Another Hong Kong professional

Another Hong Kong professional

Hong Kong’s pro-democracy news outlet Stand News closed after national security police raided its office and arrested seven people associated with the publication on Wednesday.

It is yet another blow to the decline in press freedom in the city. The independent news website announced on its Facebook page that it ceased operations and laid off all employees, effective immediately. The statement said Stand News will immediately stop updating its website and social media accounts, which will be removed in a few days.

That announcement comes after police arrested several current and former senior staff members associated with the publication, including pop star Denise Ho. At a news conference Wednesday afternoon, Steve Li Kwai wah, chief superintendent of the Hong Kong Police Department of Homeland Security

Said the arrests were related to multiple “seditious” articles published by the outlet between July 2020 and November 2021.  that police raided the media outlet’s office in the Kwun Tong area of ​​the city and froze about 61 million Hong Kong dollars ($ 7.8 million) in company assets. About 200 police officers participated in the raid on the newsroom.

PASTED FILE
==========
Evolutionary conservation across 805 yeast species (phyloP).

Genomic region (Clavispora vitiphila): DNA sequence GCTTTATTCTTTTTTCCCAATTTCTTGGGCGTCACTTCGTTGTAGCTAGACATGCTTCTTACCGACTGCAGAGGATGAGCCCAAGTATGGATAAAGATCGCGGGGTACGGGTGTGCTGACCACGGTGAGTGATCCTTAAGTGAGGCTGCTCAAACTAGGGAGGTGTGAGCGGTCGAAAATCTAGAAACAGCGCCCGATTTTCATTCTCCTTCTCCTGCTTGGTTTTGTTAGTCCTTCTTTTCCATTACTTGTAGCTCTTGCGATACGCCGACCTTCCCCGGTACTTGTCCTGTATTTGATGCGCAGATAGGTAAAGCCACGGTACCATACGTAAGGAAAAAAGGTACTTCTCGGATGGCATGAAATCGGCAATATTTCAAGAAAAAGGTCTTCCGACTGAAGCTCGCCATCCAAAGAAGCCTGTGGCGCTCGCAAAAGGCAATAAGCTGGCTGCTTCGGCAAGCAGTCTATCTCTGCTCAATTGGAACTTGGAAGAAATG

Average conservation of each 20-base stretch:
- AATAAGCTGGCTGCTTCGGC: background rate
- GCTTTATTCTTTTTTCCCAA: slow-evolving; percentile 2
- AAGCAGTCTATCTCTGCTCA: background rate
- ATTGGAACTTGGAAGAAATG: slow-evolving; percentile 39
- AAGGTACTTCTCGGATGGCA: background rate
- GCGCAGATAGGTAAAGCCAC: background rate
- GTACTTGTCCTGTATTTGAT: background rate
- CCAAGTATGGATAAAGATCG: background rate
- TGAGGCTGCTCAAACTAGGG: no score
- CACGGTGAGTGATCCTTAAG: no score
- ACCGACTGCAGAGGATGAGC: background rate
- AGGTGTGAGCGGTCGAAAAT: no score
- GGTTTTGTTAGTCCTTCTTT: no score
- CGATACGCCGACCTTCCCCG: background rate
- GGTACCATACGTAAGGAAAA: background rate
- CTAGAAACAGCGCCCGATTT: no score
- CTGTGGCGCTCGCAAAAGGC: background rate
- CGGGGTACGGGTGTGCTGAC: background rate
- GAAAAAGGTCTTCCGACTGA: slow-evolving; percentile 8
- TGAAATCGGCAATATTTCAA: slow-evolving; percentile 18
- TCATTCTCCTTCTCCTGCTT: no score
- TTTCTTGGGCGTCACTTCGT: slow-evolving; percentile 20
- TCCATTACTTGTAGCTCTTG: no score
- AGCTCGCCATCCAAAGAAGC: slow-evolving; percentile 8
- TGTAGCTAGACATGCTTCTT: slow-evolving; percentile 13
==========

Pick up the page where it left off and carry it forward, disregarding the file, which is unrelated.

Where newspaper material was seized, according to a government statement the previous Wednesday. The arrests included Ho and Margaret Ng, a former pro-democracy legislator and prominent lawyer, both former members of the news outlet’s board of directors. Former Stand News editor-in-chief Chung Pui-kuen and acting editor-in-chief Patrick

Lam were also arrested, according to the Hong Kong Journalists Association (HKJA). While an initial government published Wednesday referred to a conspiracy to publish seditious publications allegations stemming from a colonial-era crimes ordinance, the police involved in the Stand News case are national security agents. .

The arrests come at the end of a turbulent year for press freedom in Hong Kong, which calls itself “Asia’s world city” and once prided itself as the region’s leading international media center. The city’s previously vibrant media landscape has withered since Beijing imposed a sweeping National Security Law on the city in 2020.

 

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